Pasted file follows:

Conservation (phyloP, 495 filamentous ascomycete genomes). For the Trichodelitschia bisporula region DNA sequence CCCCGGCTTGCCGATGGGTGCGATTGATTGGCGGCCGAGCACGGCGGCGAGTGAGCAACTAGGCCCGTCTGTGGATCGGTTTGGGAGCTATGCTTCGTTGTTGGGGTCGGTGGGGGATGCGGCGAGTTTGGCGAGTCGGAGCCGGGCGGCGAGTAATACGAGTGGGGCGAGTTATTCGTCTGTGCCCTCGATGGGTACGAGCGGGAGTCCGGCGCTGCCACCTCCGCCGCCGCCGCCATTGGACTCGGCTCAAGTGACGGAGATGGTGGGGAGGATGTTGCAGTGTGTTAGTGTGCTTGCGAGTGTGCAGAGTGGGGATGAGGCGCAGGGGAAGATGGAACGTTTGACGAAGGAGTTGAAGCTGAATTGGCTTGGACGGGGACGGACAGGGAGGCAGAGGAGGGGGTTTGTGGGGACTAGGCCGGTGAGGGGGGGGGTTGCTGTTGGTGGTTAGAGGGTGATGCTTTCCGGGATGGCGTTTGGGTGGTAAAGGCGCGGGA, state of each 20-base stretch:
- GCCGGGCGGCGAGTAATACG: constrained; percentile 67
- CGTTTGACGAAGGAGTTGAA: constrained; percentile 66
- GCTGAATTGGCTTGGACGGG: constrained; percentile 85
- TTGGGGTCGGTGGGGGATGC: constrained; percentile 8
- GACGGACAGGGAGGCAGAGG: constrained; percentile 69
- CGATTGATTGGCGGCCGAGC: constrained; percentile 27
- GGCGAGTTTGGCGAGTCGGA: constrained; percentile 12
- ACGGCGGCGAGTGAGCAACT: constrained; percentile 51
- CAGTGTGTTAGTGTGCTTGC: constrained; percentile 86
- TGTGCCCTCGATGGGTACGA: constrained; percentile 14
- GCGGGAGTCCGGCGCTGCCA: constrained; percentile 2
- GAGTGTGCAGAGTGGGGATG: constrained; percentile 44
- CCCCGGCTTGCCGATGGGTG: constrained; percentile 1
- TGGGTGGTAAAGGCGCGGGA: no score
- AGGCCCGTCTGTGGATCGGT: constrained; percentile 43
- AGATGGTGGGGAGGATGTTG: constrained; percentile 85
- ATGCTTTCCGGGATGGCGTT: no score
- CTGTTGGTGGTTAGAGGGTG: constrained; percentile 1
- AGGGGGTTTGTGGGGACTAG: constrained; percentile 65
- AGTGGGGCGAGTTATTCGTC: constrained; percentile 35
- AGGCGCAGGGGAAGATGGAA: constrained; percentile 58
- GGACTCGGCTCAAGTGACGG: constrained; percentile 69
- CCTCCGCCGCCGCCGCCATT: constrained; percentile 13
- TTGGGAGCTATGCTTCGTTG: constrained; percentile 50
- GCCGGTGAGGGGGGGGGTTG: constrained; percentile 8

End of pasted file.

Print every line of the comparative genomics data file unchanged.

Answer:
Conservation (phyloP, 495 filamentous ascomycete genomes). For the Trichodelitschia bisporula region DNA sequence CCCCGGCTTGCCGATGGGTGCGATTGATTGGCGGCCGAGCACGGCGGCGAGTGAGCAACTAGGCCCGTCTGTGGATCGGTTTGGGAGCTATGCTTCGTTGTTGGGGTCGGTGGGGGATGCGGCGAGTTTGGCGAGTCGGAGCCGGGCGGCGAGTAATACGAGTGGGGCGAGTTATTCGTCTGTGCCCTCGATGGGTACGAGCGGGAGTCCGGCGCTGCCACCTCCGCCGCCGCCGCCATTGGACTCGGCTCAAGTGACGGAGATGGTGGGGAGGATGTTGCAGTGTGTTAGTGTGCTTGCGAGTGTGCAGAGTGGGGATGAGGCGCAGGGGAAGATGGAACGTTTGACGAAGGAGTTGAAGCTGAATTGGCTTGGACGGGGACGGACAGGGAGGCAGAGGAGGGGGTTTGTGGGGACTAGGCCGGTGAGGGGGGGGGTTGCTGTTGGTGGTTAGAGGGTGATGCTTTCCGGGATGGCGTTTGGGTGGTAAAGGCGCGGGA, state of each 20-base stretch:
- GCCGGGCGGCGAGTAATACG: constrained; percentile 67
- CGTTTGACGAAGGAGTTGAA: constrained; percentile 66
- GCTGAATTGGCTTGGACGGG: constrained; percentile 85
- TTGGGGTCGGTGGGGGATGC: constrained; percentile 8
- GACGGACAGGGAGGCAGAGG: constrained; percentile 69
- CGATTGATTGGCGGCCGAGC: constrained; percentile 27
- GGCGAGTTTGGCGAGTCGGA: constrained; percentile 12
- ACGGCGGCGAGTGAGCAACT: constrained; percentile 51
- CAGTGTGTTAGTGTGCTTGC: constrained; percentile 86
- TGTGCCCTCGATGGGTACGA: constrained; percentile 14
- GCGGGAGTCCGGCGCTGCCA: constrained; percentile 2
- GAGTGTGCAGAGTGGGGATG: constrained; percentile 44
- CCCCGGCTTGCCGATGGGTG: constrained; percentile 1
- TGGGTGGTAAAGGCGCGGGA: no score
- AGGCCCGTCTGTGGATCGGT: constrained; percentile 43
- AGATGGTGGGGAGGATGTTG: constrained; percentile 85
- ATGCTTTCCGGGATGGCGTT: no score
- CTGTTGGTGGTTAGAGGGTG: constrained; percentile 1
- AGGGGGTTTGTGGGGACTAG: constrained; percentile 65
- AGTGGGGCGAGTTATTCGTC: constrained; percentile 35
- AGGCGCAGGGGAAGATGGAA: constrained; percentile 58
- GGACTCGGCTCAAGTGACGG: constrained; percentile 69
- CCTCCGCCGCCGCCGCCATT: constrained; percentile 13
- TTGGGAGCTATGCTTCGTTG: constrained; percentile 50
- GCCGGTGAGGGGGGGGGTTG: constrained; percentile 8